US Bank Stadium, home of the Minnesota Vikings in Minneapolis, opened its doors last June and cost more than $1 billion of mostly taxpayer money. It’s an incredible stadium: big, beautiful, and according to some, a deadly hazard to birds.
A report presented by a trio of Minnesota conservation groups says that the stadium’s glassy exterior is indistinguishable from the sky, and birds are fatally slamming into the 200,000-sq. ft. structure. In the 11-week period that bird enthusiasts were conducting their study, 74 birds of 21 species were recorded, 60 were killed and 14 were observed stunned on the ground outside the stadium.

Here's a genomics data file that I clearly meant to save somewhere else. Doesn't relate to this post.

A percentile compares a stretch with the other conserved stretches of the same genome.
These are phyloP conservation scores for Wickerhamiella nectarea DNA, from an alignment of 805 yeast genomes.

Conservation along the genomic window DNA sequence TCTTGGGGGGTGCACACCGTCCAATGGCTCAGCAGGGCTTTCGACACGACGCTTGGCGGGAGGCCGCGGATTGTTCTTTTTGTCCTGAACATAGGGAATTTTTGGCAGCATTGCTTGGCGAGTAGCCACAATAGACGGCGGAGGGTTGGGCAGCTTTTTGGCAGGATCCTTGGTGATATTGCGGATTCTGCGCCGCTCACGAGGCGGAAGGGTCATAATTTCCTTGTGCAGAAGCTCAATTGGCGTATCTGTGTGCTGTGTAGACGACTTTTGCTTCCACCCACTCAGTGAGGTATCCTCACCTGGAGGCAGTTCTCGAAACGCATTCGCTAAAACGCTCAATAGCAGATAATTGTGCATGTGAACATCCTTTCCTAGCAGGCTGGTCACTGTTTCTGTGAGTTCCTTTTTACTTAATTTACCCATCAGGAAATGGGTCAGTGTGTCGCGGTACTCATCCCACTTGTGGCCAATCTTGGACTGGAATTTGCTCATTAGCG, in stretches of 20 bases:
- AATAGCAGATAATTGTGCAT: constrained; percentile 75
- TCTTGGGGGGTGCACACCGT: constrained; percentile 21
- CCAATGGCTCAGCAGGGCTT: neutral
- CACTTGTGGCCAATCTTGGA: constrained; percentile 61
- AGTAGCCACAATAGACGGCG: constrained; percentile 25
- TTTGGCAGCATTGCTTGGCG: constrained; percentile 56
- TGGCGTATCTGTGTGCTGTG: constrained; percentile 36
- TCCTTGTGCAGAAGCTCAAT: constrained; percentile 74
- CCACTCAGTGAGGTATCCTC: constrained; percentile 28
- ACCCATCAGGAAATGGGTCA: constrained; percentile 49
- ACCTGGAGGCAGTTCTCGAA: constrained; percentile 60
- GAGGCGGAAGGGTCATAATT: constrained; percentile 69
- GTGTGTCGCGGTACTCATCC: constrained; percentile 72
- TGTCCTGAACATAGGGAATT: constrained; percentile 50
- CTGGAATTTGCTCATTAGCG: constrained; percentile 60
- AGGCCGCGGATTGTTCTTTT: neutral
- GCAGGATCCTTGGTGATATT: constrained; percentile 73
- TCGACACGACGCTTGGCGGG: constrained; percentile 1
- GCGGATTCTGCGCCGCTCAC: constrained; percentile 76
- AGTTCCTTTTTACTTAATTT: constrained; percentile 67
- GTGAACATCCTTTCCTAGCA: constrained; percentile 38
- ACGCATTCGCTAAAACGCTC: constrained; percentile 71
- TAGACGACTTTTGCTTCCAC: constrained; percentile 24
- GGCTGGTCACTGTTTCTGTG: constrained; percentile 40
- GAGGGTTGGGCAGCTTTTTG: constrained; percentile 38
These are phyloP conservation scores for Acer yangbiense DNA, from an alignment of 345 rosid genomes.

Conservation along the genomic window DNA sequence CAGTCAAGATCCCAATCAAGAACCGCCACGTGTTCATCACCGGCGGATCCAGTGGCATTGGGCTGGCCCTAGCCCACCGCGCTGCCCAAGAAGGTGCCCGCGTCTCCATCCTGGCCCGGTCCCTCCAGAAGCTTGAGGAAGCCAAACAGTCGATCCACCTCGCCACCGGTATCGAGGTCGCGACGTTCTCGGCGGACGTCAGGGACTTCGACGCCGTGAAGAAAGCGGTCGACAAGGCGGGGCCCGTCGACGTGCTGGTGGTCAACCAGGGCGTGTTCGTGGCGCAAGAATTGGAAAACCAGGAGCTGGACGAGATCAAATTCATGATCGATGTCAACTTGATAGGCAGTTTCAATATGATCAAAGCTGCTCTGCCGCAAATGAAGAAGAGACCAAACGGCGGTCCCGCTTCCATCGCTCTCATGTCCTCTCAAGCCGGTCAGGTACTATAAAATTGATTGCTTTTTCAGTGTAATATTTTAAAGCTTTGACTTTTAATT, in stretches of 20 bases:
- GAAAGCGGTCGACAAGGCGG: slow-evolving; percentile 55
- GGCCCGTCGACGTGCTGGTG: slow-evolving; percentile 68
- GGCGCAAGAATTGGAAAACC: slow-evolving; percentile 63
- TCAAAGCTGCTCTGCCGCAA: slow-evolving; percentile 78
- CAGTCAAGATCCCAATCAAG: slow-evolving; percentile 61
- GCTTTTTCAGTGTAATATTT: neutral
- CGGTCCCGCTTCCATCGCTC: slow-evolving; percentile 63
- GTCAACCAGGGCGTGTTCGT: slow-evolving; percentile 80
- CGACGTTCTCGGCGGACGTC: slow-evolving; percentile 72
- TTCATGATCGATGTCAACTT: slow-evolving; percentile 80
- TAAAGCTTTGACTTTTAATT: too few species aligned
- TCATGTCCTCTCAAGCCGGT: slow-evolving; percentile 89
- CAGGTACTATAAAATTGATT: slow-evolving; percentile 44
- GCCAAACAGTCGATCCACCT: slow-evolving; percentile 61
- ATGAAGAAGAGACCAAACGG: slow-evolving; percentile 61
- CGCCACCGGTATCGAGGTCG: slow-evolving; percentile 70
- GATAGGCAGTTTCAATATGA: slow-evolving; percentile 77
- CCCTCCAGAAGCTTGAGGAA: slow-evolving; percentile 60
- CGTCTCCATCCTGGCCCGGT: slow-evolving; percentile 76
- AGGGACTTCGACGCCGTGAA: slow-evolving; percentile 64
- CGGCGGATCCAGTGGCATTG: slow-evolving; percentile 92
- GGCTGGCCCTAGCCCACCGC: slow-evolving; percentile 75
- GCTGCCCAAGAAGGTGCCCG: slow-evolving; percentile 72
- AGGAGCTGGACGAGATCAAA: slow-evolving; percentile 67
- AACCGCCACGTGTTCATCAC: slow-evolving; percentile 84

Now, the Minnesota Sports Facilities Authority, which owns the stadium, is facing pressure to make costly changes to the exterior of the stadium.
Where do you stand on this issue?
Development of any sort (buildings, roads, and yes, even football stadiums) comes at a cost. And what about our way of life? Do we stop driving cars because our windshields kill hundreds of millions of birds each year? No.
And get this: When it comes to human-related killers of birds, windshields aren’t even in the top two. Second place goes to windows in small buildings. The No. 1 culprit? Cats. Yes, cats kill an estimated 1 billion (with a “b”) birds each year.
Suddenly is seems like the new Minnesota Vikings stadium isn’t so bad after all.